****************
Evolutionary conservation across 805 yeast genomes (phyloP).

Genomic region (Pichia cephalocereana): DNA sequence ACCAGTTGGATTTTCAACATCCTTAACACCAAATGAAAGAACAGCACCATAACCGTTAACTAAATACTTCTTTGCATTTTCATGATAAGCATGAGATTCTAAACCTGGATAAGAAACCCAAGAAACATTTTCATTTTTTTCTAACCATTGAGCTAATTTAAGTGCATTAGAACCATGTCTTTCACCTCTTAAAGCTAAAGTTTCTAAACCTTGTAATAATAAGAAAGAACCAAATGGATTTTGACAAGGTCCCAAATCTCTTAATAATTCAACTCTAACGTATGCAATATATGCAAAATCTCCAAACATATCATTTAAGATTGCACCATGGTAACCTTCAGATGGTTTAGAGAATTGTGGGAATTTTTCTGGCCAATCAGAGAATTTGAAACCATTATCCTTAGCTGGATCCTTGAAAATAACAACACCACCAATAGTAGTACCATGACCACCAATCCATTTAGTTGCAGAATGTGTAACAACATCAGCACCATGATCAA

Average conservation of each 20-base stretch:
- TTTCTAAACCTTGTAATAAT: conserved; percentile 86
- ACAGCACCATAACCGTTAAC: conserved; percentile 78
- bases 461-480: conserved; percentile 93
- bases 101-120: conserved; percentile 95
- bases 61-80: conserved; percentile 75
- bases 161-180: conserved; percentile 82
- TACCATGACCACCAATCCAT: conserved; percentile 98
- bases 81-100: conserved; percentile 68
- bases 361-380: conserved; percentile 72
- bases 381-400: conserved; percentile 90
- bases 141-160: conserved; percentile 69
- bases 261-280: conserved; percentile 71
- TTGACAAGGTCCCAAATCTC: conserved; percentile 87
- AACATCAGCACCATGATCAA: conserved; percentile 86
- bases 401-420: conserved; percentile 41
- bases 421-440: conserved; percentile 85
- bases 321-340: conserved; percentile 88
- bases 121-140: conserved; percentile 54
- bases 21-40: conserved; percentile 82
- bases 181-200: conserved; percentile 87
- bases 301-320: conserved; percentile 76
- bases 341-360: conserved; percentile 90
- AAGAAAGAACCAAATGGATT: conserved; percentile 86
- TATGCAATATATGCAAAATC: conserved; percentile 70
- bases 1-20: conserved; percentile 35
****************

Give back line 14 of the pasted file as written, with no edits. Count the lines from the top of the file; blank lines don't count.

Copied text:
- bases 141-160: conserved; percentile 69